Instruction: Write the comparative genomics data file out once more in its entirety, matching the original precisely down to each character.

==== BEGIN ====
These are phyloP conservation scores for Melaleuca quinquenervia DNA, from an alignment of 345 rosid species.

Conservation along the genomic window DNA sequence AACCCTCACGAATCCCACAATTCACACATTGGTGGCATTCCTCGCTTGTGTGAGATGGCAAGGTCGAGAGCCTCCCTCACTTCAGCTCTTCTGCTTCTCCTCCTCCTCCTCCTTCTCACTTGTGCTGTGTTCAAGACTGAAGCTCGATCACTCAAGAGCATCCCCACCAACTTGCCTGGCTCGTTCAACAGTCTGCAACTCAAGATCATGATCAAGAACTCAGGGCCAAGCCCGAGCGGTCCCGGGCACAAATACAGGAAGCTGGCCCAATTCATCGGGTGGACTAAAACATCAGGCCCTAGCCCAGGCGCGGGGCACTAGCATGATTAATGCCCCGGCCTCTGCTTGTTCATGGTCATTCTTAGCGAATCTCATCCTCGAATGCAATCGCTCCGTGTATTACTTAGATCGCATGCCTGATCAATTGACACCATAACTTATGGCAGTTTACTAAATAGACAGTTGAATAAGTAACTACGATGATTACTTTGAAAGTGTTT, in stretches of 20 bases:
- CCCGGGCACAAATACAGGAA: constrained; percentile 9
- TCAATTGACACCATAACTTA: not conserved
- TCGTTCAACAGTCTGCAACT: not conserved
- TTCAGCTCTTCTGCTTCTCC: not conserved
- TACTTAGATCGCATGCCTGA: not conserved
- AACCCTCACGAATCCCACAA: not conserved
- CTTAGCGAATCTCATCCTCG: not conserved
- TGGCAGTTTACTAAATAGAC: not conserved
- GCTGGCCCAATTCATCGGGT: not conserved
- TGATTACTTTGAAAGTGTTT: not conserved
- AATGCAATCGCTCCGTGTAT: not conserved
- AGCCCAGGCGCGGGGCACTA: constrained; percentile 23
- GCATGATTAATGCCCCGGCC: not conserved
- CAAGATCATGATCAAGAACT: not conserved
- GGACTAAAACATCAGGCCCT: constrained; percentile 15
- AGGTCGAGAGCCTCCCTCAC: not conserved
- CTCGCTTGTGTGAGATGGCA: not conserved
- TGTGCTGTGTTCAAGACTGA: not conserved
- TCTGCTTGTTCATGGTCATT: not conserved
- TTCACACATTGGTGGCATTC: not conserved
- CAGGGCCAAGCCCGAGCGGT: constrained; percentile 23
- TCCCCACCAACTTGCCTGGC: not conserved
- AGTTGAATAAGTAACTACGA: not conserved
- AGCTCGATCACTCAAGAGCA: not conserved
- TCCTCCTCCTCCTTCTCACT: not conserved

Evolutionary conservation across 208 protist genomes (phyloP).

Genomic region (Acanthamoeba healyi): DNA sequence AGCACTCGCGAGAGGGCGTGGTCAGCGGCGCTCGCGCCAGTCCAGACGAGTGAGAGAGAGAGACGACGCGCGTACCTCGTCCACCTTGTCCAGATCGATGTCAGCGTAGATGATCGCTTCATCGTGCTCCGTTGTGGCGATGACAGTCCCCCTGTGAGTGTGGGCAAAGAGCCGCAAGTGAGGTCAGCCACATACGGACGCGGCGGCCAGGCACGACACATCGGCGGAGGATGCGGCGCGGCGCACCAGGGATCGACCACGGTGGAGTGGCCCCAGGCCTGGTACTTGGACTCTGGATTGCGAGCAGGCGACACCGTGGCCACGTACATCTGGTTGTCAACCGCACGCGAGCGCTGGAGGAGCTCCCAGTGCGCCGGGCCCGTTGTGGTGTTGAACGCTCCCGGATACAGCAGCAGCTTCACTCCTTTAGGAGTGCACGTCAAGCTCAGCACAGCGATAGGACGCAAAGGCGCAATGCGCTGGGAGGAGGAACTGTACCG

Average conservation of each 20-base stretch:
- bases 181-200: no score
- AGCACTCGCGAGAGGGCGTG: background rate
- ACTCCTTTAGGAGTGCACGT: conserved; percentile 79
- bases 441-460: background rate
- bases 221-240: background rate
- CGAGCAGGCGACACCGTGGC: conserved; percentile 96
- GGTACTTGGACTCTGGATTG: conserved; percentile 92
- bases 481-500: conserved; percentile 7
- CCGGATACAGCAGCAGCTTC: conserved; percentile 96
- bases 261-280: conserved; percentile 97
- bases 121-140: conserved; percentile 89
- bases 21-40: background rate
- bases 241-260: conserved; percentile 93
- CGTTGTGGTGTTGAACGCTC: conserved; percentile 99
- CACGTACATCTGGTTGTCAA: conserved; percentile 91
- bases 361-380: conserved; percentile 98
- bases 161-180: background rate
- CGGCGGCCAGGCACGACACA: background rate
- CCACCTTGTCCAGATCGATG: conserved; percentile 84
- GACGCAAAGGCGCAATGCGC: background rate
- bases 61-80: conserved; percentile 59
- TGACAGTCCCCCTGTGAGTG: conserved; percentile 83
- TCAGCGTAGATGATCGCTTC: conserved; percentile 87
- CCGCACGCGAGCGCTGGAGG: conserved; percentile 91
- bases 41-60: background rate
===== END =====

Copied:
These are phyloP conservation scores for Melaleuca quinquenervia DNA, from an alignment of 345 rosid species.

Conservation along the genomic window DNA sequence AACCCTCACGAATCCCACAATTCACACATTGGTGGCATTCCTCGCTTGTGTGAGATGGCAAGGTCGAGAGCCTCCCTCACTTCAGCTCTTCTGCTTCTCCTCCTCCTCCTCCTTCTCACTTGTGCTGTGTTCAAGACTGAAGCTCGATCACTCAAGAGCATCCCCACCAACTTGCCTGGCTCGTTCAACAGTCTGCAACTCAAGATCATGATCAAGAACTCAGGGCCAAGCCCGAGCGGTCCCGGGCACAAATACAGGAAGCTGGCCCAATTCATCGGGTGGACTAAAACATCAGGCCCTAGCCCAGGCGCGGGGCACTAGCATGATTAATGCCCCGGCCTCTGCTTGTTCATGGTCATTCTTAGCGAATCTCATCCTCGAATGCAATCGCTCCGTGTATTACTTAGATCGCATGCCTGATCAATTGACACCATAACTTATGGCAGTTTACTAAATAGACAGTTGAATAAGTAACTACGATGATTACTTTGAAAGTGTTT, in stretches of 20 bases:
- CCCGGGCACAAATACAGGAA: constrained; percentile 9
- TCAATTGACACCATAACTTA: not conserved
- TCGTTCAACAGTCTGCAACT: not conserved
- TTCAGCTCTTCTGCTTCTCC: not conserved
- TACTTAGATCGCATGCCTGA: not conserved
- AACCCTCACGAATCCCACAA: not conserved
- CTTAGCGAATCTCATCCTCG: not conserved
- TGGCAGTTTACTAAATAGAC: not conserved
- GCTGGCCCAATTCATCGGGT: not conserved
- TGATTACTTTGAAAGTGTTT: not conserved
- AATGCAATCGCTCCGTGTAT: not conserved
- AGCCCAGGCGCGGGGCACTA: constrained; percentile 23
- GCATGATTAATGCCCCGGCC: not conserved
- CAAGATCATGATCAAGAACT: not conserved
- GGACTAAAACATCAGGCCCT: constrained; percentile 15
- AGGTCGAGAGCCTCCCTCAC: not conserved
- CTCGCTTGTGTGAGATGGCA: not conserved
- TGTGCTGTGTTCAAGACTGA: not conserved
- TCTGCTTGTTCATGGTCATT: not conserved
- TTCACACATTGGTGGCATTC: not conserved
- CAGGGCCAAGCCCGAGCGGT: constrained; percentile 23
- TCCCCACCAACTTGCCTGGC: not conserved
- AGTTGAATAAGTAACTACGA: not conserved
- AGCTCGATCACTCAAGAGCA: not conserved
- TCCTCCTCCTCCTTCTCACT: not conserved

Evolutionary conservation across 208 protist genomes (phyloP).

Genomic region (Acanthamoeba healyi): DNA sequence AGCACTCGCGAGAGGGCGTGGTCAGCGGCGCTCGCGCCAGTCCAGACGAGTGAGAGAGAGAGACGACGCGCGTACCTCGTCCACCTTGTCCAGATCGATGTCAGCGTAGATGATCGCTTCATCGTGCTCCGTTGTGGCGATGACAGTCCCCCTGTGAGTGTGGGCAAAGAGCCGCAAGTGAGGTCAGCCACATACGGACGCGGCGGCCAGGCACGACACATCGGCGGAGGATGCGGCGCGGCGCACCAGGGATCGACCACGGTGGAGTGGCCCCAGGCCTGGTACTTGGACTCTGGATTGCGAGCAGGCGACACCGTGGCCACGTACATCTGGTTGTCAACCGCACGCGAGCGCTGGAGGAGCTCCCAGTGCGCCGGGCCCGTTGTGGTGTTGAACGCTCCCGGATACAGCAGCAGCTTCACTCCTTTAGGAGTGCACGTCAAGCTCAGCACAGCGATAGGACGCAAAGGCGCAATGCGCTGGGAGGAGGAACTGTACCG

Average conservation of each 20-base stretch:
- bases 181-200: no score
- AGCACTCGCGAGAGGGCGTG: background rate
- ACTCCTTTAGGAGTGCACGT: conserved; percentile 79
- bases 441-460: background rate
- bases 221-240: background rate
- CGAGCAGGCGACACCGTGGC: conserved; percentile 96
- GGTACTTGGACTCTGGATTG: conserved; percentile 92
- bases 481-500: conserved; percentile 7
- CCGGATACAGCAGCAGCTTC: conserved; percentile 96
- bases 261-280: conserved; percentile 97
- bases 121-140: conserved; percentile 89
- bases 21-40: background rate
- bases 241-260: conserved; percentile 93
- CGTTGTGGTGTTGAACGCTC: conserved; percentile 99
- CACGTACATCTGGTTGTCAA: conserved; percentile 91
- bases 361-380: conserved; percentile 98
- bases 161-180: background rate
- CGGCGGCCAGGCACGACACA: background rate
- CCACCTTGTCCAGATCGATG: conserved; percentile 84
- GACGCAAAGGCGCAATGCGC: background rate
- bases 61-80: conserved; percentile 59
- TGACAGTCCCCCTGTGAGTG: conserved; percentile 83
- TCAGCGTAGATGATCGCTTC: conserved; percentile 87
- CCGCACGCGAGCGCTGGAGG: conserved; percentile 91
- bases 41-60: background rate